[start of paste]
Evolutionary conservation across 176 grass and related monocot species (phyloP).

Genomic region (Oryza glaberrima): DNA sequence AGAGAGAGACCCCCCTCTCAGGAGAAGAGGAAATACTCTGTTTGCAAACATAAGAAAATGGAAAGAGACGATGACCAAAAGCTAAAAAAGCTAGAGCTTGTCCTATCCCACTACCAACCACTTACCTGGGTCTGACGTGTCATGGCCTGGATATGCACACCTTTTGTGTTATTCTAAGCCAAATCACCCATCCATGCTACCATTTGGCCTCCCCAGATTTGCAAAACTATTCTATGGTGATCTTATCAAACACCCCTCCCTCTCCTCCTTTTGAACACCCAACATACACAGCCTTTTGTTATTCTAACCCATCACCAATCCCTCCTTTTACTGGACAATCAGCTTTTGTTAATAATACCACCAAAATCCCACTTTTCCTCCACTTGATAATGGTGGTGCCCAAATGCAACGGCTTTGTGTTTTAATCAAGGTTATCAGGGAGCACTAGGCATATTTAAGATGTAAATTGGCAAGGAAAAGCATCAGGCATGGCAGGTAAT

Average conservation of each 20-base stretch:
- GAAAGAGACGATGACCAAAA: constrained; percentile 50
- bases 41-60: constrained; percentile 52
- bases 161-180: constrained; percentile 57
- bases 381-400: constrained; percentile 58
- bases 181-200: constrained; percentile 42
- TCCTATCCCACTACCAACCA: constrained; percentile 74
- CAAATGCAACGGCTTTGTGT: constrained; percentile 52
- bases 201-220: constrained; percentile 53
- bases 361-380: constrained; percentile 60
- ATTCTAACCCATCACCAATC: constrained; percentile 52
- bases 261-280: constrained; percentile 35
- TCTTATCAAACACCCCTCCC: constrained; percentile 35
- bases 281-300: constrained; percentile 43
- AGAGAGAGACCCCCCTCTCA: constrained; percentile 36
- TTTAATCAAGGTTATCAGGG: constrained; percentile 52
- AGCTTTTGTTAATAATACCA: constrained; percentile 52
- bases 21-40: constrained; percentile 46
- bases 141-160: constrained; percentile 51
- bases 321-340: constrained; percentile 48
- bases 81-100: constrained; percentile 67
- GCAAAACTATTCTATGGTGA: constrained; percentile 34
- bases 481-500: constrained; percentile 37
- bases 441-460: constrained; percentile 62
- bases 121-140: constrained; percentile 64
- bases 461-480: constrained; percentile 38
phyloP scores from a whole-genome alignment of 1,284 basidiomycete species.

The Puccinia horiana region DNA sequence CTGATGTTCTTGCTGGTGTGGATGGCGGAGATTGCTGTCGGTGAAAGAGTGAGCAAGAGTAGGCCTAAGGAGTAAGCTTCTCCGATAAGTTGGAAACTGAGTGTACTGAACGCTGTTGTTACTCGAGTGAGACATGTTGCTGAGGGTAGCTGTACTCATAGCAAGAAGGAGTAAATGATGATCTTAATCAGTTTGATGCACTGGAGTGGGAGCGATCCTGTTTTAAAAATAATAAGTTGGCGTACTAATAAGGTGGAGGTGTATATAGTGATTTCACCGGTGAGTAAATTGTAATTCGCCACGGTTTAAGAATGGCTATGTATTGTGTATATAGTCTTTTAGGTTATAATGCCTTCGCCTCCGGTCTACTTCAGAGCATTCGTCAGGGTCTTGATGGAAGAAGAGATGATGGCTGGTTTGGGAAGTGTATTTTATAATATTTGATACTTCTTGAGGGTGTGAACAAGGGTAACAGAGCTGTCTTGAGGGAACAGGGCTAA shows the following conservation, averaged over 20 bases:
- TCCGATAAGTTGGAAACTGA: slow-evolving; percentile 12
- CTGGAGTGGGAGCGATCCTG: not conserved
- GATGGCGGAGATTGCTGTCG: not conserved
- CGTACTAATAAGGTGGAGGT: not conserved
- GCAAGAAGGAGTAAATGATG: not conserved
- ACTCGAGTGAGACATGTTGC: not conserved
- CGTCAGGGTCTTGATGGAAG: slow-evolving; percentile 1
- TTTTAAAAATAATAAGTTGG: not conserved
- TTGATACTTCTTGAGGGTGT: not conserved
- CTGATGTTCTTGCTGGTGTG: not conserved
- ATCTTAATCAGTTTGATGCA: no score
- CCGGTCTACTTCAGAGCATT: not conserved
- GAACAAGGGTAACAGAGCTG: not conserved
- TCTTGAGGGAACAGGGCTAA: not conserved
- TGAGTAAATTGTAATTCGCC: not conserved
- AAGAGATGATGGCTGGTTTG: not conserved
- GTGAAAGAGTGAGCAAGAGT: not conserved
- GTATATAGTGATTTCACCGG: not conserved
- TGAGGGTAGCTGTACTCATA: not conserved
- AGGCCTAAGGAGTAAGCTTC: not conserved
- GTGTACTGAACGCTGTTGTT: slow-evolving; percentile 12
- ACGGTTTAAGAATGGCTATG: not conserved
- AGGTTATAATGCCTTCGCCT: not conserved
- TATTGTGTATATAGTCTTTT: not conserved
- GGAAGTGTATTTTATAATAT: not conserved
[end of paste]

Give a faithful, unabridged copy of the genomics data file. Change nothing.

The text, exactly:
Evolutionary conservation across 176 grass and related monocot species (phyloP).

Genomic region (Oryza glaberrima): DNA sequence AGAGAGAGACCCCCCTCTCAGGAGAAGAGGAAATACTCTGTTTGCAAACATAAGAAAATGGAAAGAGACGATGACCAAAAGCTAAAAAAGCTAGAGCTTGTCCTATCCCACTACCAACCACTTACCTGGGTCTGACGTGTCATGGCCTGGATATGCACACCTTTTGTGTTATTCTAAGCCAAATCACCCATCCATGCTACCATTTGGCCTCCCCAGATTTGCAAAACTATTCTATGGTGATCTTATCAAACACCCCTCCCTCTCCTCCTTTTGAACACCCAACATACACAGCCTTTTGTTATTCTAACCCATCACCAATCCCTCCTTTTACTGGACAATCAGCTTTTGTTAATAATACCACCAAAATCCCACTTTTCCTCCACTTGATAATGGTGGTGCCCAAATGCAACGGCTTTGTGTTTTAATCAAGGTTATCAGGGAGCACTAGGCATATTTAAGATGTAAATTGGCAAGGAAAAGCATCAGGCATGGCAGGTAAT

Average conservation of each 20-base stretch:
- GAAAGAGACGATGACCAAAA: constrained; percentile 50
- bases 41-60: constrained; percentile 52
- bases 161-180: constrained; percentile 57
- bases 381-400: constrained; percentile 58
- bases 181-200: constrained; percentile 42
- TCCTATCCCACTACCAACCA: constrained; percentile 74
- CAAATGCAACGGCTTTGTGT: constrained; percentile 52
- bases 201-220: constrained; percentile 53
- bases 361-380: constrained; percentile 60
- ATTCTAACCCATCACCAATC: constrained; percentile 52
- bases 261-280: constrained; percentile 35
- TCTTATCAAACACCCCTCCC: constrained; percentile 35
- bases 281-300: constrained; percentile 43
- AGAGAGAGACCCCCCTCTCA: constrained; percentile 36
- TTTAATCAAGGTTATCAGGG: constrained; percentile 52
- AGCTTTTGTTAATAATACCA: constrained; percentile 52
- bases 21-40: constrained; percentile 46
- bases 141-160: constrained; percentile 51
- bases 321-340: constrained; percentile 48
- bases 81-100: constrained; percentile 67
- GCAAAACTATTCTATGGTGA: constrained; percentile 34
- bases 481-500: constrained; percentile 37
- bases 441-460: constrained; percentile 62
- bases 121-140: constrained; percentile 64
- bases 461-480: constrained; percentile 38
phyloP scores from a whole-genome alignment of 1,284 basidiomycete species.

The Puccinia horiana region DNA sequence CTGATGTTCTTGCTGGTGTGGATGGCGGAGATTGCTGTCGGTGAAAGAGTGAGCAAGAGTAGGCCTAAGGAGTAAGCTTCTCCGATAAGTTGGAAACTGAGTGTACTGAACGCTGTTGTTACTCGAGTGAGACATGTTGCTGAGGGTAGCTGTACTCATAGCAAGAAGGAGTAAATGATGATCTTAATCAGTTTGATGCACTGGAGTGGGAGCGATCCTGTTTTAAAAATAATAAGTTGGCGTACTAATAAGGTGGAGGTGTATATAGTGATTTCACCGGTGAGTAAATTGTAATTCGCCACGGTTTAAGAATGGCTATGTATTGTGTATATAGTCTTTTAGGTTATAATGCCTTCGCCTCCGGTCTACTTCAGAGCATTCGTCAGGGTCTTGATGGAAGAAGAGATGATGGCTGGTTTGGGAAGTGTATTTTATAATATTTGATACTTCTTGAGGGTGTGAACAAGGGTAACAGAGCTGTCTTGAGGGAACAGGGCTAA shows the following conservation, averaged over 20 bases:
- TCCGATAAGTTGGAAACTGA: slow-evolving; percentile 12
- CTGGAGTGGGAGCGATCCTG: not conserved
- GATGGCGGAGATTGCTGTCG: not conserved
- CGTACTAATAAGGTGGAGGT: not conserved
- GCAAGAAGGAGTAAATGATG: not conserved
- ACTCGAGTGAGACATGTTGC: not conserved
- CGTCAGGGTCTTGATGGAAG: slow-evolving; percentile 1
- TTTTAAAAATAATAAGTTGG: not conserved
- TTGATACTTCTTGAGGGTGT: not conserved
- CTGATGTTCTTGCTGGTGTG: not conserved
- ATCTTAATCAGTTTGATGCA: no score
- CCGGTCTACTTCAGAGCATT: not conserved
- GAACAAGGGTAACAGAGCTG: not conserved
- TCTTGAGGGAACAGGGCTAA: not conserved
- TGAGTAAATTGTAATTCGCC: not conserved
- AAGAGATGATGGCTGGTTTG: not conserved
- GTGAAAGAGTGAGCAAGAGT: not conserved
- GTATATAGTGATTTCACCGG: not conserved
- TGAGGGTAGCTGTACTCATA: not conserved
- AGGCCTAAGGAGTAAGCTTC: not conserved
- GTGTACTGAACGCTGTTGTT: slow-evolving; percentile 12
- ACGGTTTAAGAATGGCTATG: not conserved
- AGGTTATAATGCCTTCGCCT: not conserved
- TATTGTGTATATAGTCTTTT: not conserved
- GGAAGTGTATTTTATAATAT: not conserved